Dindy Taylor elected bishop on historic 34th ballot

By Annette Bender

At lunchtime on the day she was elected bishop of the United Methodist Church, Dindy Taylor told her fellow delegates they could stop voting for her. It didn't look like she would win.

"I told the delegation I loved them, and I thanked them for their support," Taylor said of the meeting in Memorial Chapel on July 16. "Then we all had a good cry."

But Taylor did not withdraw from the election, although many other candidates with trailing numbers did, including Holston's own Jerry Russell. On the afternoon after Taylor's announcement to her endorsing delegation, her vote count began to rise. The votes kept rising until Mary Virginia "Dindy" Taylor was elected bishop by the Southeastern Jurisdictional Conference on the 34th ballot, receiving 354 of 549 votes cast.

Taylor's election was historic because she is the first female bishop from Holston Conference. The conference, held July 14-17 in Lake Junaluska, N.C., also registered a record-breaking number of ballots, surpassing the previous all-time jurisdictional record of 25.

Taylor, who was assigned to the South Carolina Conference less than 10 hours after her late-night election, said she didn't withdraw from the contest because she felt a call from God to stay. She remained among the bottom of vote-getters throughout most of the election, while a few leading candidates tried to break a deadlock lasting nearly two days.

Taylor's votes began to increase on the 26th ballot, spurring speculation and surprise among the jurisdiction's 556 delegates representing 15 Southeastern conferences. In the end, the Rev. Arnetta Beverly of Western North Carolina Conference, an African-American female candidate whose vote tally never dropped below 125 and at one point reached 221, was beaten by Taylor, whose votes numbered well below 100 for 24 ballots.

"I hoped two women would be elected, and I always said it didn't have to be me," Taylor said on the morning after her election.

"I didn't do anything strategic, and I wasn't trying to block anyone else's election. My piddly little votes didn't hurt anybody. I was just trying to be faithful to what God wanted me to do."

"I think it was wonderful that we never gave up, and that Dindy went on with patience and fortitude," said Mary Frances Tucker, Holston delegate and chair of the Personnel Resources Team.

Taylor is only the third female bishop to be elected in the Southeastern Jurisdiction, and she will be South Carolina Conference's first female bishop. Taylor was one of two women elected bishop at the 2004 Southeastern Jurisdictional Conference, marking the first time the SEJ has elected two women at the same session.

In all, the SEJ elected six episcopal leaders. The first was Hope Morgan Ward of North Carolina Conference, later assigned to the Mississippi Conference. The jurisdiction's first female bishop, Charlene Kammerer, was elected in 1996.

"I have been the "first" woman in every position I have ever been in," Taylor told the United Methodist News Service. "I have never followed a woman into an office."

Bishop Ray Chamberlain said that Taylor's election was "a remarkable affirmation of her and of Holston Conference."

"She will bring a wonderful sense of joyfulness to her new role and will strive to bring honor to the office," he said. "Holston Conference can rejoice in its embrace and nurture of her over the years. I join many others in celebrating her election and only regret her loss to this conference. "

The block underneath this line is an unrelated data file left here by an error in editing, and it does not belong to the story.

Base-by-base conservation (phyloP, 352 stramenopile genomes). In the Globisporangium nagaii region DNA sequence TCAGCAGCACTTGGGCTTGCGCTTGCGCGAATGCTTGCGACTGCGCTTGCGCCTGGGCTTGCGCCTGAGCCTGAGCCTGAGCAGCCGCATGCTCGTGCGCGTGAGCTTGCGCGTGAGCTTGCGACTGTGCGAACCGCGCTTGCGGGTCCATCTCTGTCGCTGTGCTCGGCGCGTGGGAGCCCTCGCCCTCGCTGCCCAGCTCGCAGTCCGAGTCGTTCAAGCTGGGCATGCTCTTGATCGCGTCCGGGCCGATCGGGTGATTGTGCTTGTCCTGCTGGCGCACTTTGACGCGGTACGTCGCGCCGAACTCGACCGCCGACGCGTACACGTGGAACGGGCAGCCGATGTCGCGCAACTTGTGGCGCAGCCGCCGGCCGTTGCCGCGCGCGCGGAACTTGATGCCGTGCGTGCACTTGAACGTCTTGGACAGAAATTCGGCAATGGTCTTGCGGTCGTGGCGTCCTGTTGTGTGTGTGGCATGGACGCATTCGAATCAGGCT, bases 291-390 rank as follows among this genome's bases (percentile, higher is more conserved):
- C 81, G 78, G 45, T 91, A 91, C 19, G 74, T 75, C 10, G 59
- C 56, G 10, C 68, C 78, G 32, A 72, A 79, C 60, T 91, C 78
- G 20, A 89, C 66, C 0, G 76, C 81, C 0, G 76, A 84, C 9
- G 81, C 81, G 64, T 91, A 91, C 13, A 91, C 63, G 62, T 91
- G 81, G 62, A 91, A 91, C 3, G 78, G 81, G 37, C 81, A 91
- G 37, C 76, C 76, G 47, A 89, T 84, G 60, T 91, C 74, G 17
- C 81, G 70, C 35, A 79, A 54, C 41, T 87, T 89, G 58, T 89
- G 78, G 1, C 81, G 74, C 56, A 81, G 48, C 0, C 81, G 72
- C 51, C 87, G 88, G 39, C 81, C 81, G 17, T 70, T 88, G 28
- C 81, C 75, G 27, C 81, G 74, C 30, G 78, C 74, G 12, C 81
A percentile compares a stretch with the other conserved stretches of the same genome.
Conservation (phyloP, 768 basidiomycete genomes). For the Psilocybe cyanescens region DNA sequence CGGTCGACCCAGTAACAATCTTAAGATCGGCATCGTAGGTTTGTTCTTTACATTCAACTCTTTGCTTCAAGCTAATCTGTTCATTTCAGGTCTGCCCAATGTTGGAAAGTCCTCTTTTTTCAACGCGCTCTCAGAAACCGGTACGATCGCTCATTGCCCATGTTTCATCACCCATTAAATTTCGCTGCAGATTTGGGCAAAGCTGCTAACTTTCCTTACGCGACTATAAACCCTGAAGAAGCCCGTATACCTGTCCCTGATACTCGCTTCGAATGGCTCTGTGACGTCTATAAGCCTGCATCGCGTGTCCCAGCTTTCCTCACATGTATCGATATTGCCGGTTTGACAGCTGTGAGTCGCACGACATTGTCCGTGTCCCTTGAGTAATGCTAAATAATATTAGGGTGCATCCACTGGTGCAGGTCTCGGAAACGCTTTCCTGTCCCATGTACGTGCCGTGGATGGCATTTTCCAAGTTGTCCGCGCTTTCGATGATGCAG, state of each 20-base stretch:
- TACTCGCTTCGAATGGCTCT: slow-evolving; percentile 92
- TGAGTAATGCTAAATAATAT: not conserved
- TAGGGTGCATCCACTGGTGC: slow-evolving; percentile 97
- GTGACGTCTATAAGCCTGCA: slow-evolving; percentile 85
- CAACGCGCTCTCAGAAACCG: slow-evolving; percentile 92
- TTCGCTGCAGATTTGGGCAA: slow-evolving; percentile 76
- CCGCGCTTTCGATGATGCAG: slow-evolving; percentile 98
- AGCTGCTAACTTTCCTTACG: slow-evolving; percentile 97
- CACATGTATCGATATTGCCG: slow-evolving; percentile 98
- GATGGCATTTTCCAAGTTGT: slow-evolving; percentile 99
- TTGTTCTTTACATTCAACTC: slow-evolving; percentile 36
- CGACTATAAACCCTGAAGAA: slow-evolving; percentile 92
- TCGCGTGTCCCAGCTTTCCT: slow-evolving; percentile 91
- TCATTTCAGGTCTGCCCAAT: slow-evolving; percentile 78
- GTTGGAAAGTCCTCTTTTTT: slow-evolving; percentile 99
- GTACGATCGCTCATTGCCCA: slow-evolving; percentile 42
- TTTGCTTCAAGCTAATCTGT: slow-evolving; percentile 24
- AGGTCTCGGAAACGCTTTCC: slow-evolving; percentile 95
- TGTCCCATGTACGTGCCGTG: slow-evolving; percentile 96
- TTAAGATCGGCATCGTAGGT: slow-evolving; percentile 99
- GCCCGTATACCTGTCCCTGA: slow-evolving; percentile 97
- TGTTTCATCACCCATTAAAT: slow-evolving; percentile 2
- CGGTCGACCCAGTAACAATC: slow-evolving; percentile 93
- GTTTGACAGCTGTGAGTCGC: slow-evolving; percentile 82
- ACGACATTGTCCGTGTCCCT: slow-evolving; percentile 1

Taylor, age 54, has served as Cleveland District superintendent for the past five years. She served as chaplain, Tennessee Wesleyan College, Athens, Tenn., 1975-76; associate pastor, Fountain City UMC, Knoxville, Tenn., 1977-78; pastor, Boones Creek UMC, Gray, Tenn., 1979-82; pastor, Elizabeth Chapel UMC, Bluff City, Tenn., 1983-86; pastor, St. Luke UMC, Kingsport, Tenn., 1987-88; co-pastor, Wesley Memorial UMC, Chattanooga, Tenn., 1989-95; and pastor, Beaver Ridge UMC, Knoxville, Tenn., 1996-98.

She has been chair of the conference Board of Ordained Ministry and a delegate to six General Conferences and six Southeastern Jurisdictional Conferences. She served on the
conference Council on Ministries and as chair of the conference Council on Finance and Administration. She is also a trustee of Tennessee Wesleyan College in Athens.

Taylor graduated from the University of Georgia in 1972 and received her master of divinity degree from Candler School of Theology in 1975.

She has been married for 31 years to the Rev. Rusty Taylor, senior pastor at First Cleveland UMC. The Taylors' two children, Tiffany, a rising sophomore at the University of Tennessee at Chattanooga, and Mandy, an interior designer in Greenville, S.C., attended the consecration service on July 17.

"Thirty years ago, we said that we would serve the church in any way and go wherever we needed to go," Rusty Taylor said shortly after his wife's consecration. "And we meant that."

As the last bishop elected at the jurisdic-ional conference, Taylor told United Methodist News Service that she felt a "keen sense of God's presence throughout this process."

My dream is that the church will be a vibrant, active community of faith working together. When I picture that church it has all colors, all ages - all sorts of folks working together in the name of Christ, reaching out around the world."

Taylor's assignment to South Carolina is effective Sept. 1. She will reside in Columbia, S.C. The Rev. Charles Lippse, retired clergy member from Chattanooga, will serve as Cleveland District Superintendent through June 2005.

United Methodist News Service contributed to this report.


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